Photosynthesis' End

A study conducted on the world's tropical forests has determined that there is an upper limit to the temperatures that leaves are capable of withstanding, a limit above which they quit photosynthesizing. This is, luckily, an actual future worry and not a potentially-tomorrow-worry, but it is nevertheless concerning when you lump in an enormous tipping point like the Amazon. At temperatures being recorded today, using some pretty incredible sensors, scientists have been able to detect the shut down of photosynthesis "machinery" in individual leaves of tropical trees. Individual leaves temporarily shutting down is not a major concern, because, as you might be aware, trees usually have a lot of leaves. But the study suggests that we are approaching temperatures that will make this shutdown more widespread, and we are, of course, only headed faster in that direction.

Trees are obviously great and our friends, even if that friendship is extremely one-sided (sorry trees). But where this problem gets complicated and troubling beyond "tree-friend is hungry because hot" is that ecosystems like the Amazon are in a precarious position, and the potential death or illness of trees from an extended heatwave (in a region that is currently leaving winter with freakish heat) makes that position even more fragile. Though there is currently a non-fascist in the Brazilian presidency, meaning the Amazon is much better protected, there isn't much that can be done against a heatwave. Killing off even a small portion of trees in future hot conditions could mean the complete collapse of the Amazonian system, which would then upend one of the world's biggest carbon sinks and the world's metaphorical lungs.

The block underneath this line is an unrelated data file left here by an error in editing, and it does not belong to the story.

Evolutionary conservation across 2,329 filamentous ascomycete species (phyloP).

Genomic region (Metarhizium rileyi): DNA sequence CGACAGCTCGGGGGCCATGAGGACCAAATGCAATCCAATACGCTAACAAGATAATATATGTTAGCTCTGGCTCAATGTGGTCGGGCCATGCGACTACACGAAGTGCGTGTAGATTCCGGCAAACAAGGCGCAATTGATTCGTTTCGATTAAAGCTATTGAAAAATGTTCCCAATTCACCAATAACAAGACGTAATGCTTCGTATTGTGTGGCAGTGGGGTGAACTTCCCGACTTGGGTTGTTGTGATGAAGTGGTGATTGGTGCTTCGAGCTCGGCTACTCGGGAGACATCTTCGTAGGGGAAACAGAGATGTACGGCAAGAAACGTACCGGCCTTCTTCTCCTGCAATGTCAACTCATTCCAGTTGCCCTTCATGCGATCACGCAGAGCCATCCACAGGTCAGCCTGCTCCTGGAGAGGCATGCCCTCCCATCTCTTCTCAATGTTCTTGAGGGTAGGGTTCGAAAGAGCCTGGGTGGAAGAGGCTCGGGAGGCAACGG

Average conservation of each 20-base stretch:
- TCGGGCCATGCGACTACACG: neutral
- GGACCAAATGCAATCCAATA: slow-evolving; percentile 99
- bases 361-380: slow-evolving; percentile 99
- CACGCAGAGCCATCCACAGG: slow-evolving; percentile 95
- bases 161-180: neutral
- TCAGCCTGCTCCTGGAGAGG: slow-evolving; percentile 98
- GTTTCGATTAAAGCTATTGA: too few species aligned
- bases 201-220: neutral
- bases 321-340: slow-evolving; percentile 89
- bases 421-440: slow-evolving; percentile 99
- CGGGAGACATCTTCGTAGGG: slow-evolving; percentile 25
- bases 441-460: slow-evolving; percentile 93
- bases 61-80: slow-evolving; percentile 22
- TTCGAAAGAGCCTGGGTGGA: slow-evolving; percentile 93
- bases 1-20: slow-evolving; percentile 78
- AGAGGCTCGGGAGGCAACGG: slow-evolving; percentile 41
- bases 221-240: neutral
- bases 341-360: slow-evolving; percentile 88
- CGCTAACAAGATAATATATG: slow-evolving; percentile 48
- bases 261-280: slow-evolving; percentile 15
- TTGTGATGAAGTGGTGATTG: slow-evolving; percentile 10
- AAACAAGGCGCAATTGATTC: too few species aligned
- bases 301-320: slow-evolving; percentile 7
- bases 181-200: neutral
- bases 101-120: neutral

What I'm Doing

We've been light on the basic and practical stuff, so I thought I'd walk you through what I'm up to on my end as I watch records break and the ends of cartoon thermometers shatter.

I have been focusing my prepping energy almost entirely on increasing our food stores. I'm nervous about grain prices given the numerous crop failures of the past summer and the continued pressure from the war in Ukraine. Water is on the backburner but not far from my mind. On both fronts, I've got well over a month socked away, but I'm trying to work up to two while diversifying the kind of food being stored, both for the sake of morale and nutrition. To complicate matters, we've started feeding our dogs homemade food (which I recommend for a whole slew of reasons), meaning we have to keep fresh meat in the house–a new problem seeing as how we're almost entirely vegan. Since I can't just stack bags of kibble, I'm now looking at purchasing a chest freezer. But that's another machine running on electricity that can go out and then we've got dozens of pounds of ruined meat. So you see, whether you're new to the idea of prepping for the collapse or not, you run into the same problems as a vet–I need to afford food and find ways to keep it around. That necessity doesn't change, at any level.

Having prepped for a little while and written When/If for three years, I'll admit to you that I'm finally at a point where all this thinking about collapse is wearing on my mind–and that's because it's become much more real. This summer was frightening, and the news from scientists is bleak. I barely have time to consider the human threats because climate collapse is here, now. But we truck on, right? We stare down what's coming and we prepare to make things as livable as we can. So go buy a sack of rice and a water container. We're gonna need both.